Users of Liquefied Petroleum Gas (LPG) must be ready to pay commercial prices if a proposal currently before cabinet is approved.

The proposal according to the Communication Consultant at the Energy Ministry Edward Bawa is to scrap the subsidies on LPG in order for all users -both domestic and commercial - to pay realistic prices for the product.

There has been shortage of the product for weeks with long queues forming at the various distribution outlets in the country.
This is in spite of government assurances that the product will be made available last week Friday.

Edward Bawa in an interview with Joy News attributed the shortage of the product and its attendant long queues to the overwhelming number of commercial drivers who have converted their petrol-powered engines to LPG because the latter is relatively cheaper.

It is his believe that once the subsidy is removed, realistic prices will be paid and the product will no longer be in short supply, adding the rallying cry of Ghanaians is not necessarily on the cost but the availability of the product.

He argued Ghanaians will be better off with the product on the market, irrespective of the cost, than having the erratic shortages.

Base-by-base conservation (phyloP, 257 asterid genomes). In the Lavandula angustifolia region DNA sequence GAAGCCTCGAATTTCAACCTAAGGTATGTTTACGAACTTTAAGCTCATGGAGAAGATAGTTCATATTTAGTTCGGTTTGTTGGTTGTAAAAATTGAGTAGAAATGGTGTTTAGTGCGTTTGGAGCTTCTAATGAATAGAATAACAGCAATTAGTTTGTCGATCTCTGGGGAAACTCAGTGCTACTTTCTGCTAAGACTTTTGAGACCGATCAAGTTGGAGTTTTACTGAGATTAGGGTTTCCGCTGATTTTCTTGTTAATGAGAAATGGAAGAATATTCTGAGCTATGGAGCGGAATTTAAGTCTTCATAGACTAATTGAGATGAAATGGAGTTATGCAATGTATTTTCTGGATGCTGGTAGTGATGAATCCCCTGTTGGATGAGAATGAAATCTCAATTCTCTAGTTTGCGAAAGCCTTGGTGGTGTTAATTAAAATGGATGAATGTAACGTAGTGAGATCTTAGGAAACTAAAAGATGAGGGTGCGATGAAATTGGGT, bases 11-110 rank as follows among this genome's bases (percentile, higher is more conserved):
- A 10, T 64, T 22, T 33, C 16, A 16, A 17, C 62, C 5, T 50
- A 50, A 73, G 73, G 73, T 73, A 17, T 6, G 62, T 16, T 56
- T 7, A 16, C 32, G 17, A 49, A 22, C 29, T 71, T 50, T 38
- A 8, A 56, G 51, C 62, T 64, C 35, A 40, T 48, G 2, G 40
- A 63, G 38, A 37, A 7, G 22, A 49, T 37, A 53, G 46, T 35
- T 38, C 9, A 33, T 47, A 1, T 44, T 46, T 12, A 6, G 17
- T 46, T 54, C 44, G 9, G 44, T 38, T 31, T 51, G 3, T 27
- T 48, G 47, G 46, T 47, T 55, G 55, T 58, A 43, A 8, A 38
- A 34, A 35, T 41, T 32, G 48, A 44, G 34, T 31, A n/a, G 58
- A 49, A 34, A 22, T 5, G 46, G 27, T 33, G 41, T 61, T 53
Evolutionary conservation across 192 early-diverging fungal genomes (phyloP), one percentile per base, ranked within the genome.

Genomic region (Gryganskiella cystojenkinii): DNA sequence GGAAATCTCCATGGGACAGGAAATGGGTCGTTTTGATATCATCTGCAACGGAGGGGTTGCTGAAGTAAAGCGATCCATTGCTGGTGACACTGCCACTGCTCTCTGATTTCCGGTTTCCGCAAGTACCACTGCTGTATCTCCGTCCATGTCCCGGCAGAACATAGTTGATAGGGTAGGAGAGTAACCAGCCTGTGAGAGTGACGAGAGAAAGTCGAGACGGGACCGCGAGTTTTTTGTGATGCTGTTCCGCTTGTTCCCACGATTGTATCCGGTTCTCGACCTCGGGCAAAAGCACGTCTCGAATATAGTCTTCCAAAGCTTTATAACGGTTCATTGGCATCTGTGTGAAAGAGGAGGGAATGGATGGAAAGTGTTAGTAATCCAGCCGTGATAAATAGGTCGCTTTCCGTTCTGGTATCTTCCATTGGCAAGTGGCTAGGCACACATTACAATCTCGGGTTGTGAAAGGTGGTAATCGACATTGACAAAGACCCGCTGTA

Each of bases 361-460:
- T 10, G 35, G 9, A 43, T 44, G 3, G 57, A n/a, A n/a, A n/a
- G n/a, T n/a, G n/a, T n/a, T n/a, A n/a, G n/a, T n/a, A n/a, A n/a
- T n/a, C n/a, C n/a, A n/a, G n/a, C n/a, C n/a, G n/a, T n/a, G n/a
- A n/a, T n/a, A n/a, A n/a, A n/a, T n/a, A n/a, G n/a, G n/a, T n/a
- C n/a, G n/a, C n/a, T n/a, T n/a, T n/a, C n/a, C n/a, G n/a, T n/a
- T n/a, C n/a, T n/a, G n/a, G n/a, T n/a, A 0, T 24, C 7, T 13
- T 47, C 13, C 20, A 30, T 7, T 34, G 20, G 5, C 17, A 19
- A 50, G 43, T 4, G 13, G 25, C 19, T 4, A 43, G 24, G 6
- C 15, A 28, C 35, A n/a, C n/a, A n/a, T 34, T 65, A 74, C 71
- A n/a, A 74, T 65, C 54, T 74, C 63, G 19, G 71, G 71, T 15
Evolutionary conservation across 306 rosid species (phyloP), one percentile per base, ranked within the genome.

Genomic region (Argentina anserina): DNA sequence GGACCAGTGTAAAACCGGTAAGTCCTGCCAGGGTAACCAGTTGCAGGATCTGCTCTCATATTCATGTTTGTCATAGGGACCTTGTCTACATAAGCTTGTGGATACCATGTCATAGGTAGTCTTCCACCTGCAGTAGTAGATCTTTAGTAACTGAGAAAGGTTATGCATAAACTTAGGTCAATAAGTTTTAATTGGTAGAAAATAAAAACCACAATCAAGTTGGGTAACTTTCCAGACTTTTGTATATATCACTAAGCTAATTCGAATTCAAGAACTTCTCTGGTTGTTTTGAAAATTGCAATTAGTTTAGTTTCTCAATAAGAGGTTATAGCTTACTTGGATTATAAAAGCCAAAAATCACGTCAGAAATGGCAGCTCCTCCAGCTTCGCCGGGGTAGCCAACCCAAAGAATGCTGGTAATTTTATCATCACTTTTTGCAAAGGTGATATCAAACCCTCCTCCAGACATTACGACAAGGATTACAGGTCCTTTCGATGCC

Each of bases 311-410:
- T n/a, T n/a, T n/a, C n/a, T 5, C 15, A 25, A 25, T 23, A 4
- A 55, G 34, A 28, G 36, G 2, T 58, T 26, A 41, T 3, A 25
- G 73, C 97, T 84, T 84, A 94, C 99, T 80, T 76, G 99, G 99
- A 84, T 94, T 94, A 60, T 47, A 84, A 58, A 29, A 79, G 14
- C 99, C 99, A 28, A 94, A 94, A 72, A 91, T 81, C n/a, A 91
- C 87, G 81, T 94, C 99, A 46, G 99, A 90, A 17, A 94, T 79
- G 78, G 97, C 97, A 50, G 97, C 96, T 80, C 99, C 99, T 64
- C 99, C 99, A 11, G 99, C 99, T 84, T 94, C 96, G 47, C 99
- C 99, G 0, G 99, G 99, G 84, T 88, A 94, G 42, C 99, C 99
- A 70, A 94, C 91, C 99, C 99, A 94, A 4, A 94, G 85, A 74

Edward Bawa is under no illusion what the effect of the policy will have on domestic users but said the policy is not “cast in stone” and that the appropriate changes will be made to satisfy all users.

It is however not yet clear if cabinet will accept to implement the policy.

Mr. Bawa also blamed the previous NPP government for not putting the appropriate infrastructure into place for the storage of LPG.

He said the Energy Minister has taken drastic steps to resolve the problem and has asked the Tema Oil Refinery to provide the cost proposals on Tema Oil Refinery’s pipelines - the cost of TOR's pipelines alone has been pegged at GH$ 33 million.

He said the Minister is also in discussion with the Bulk Oil Storage Transport for the badge system - which will take the LPG directly from the Vessels to the Oil Marketing Companies.

He was hopeful the two projects will be completed in 12 months and that will considerably improve upon the infrastructural base and decrease the shortages in the system.


Nathan Gadugah/

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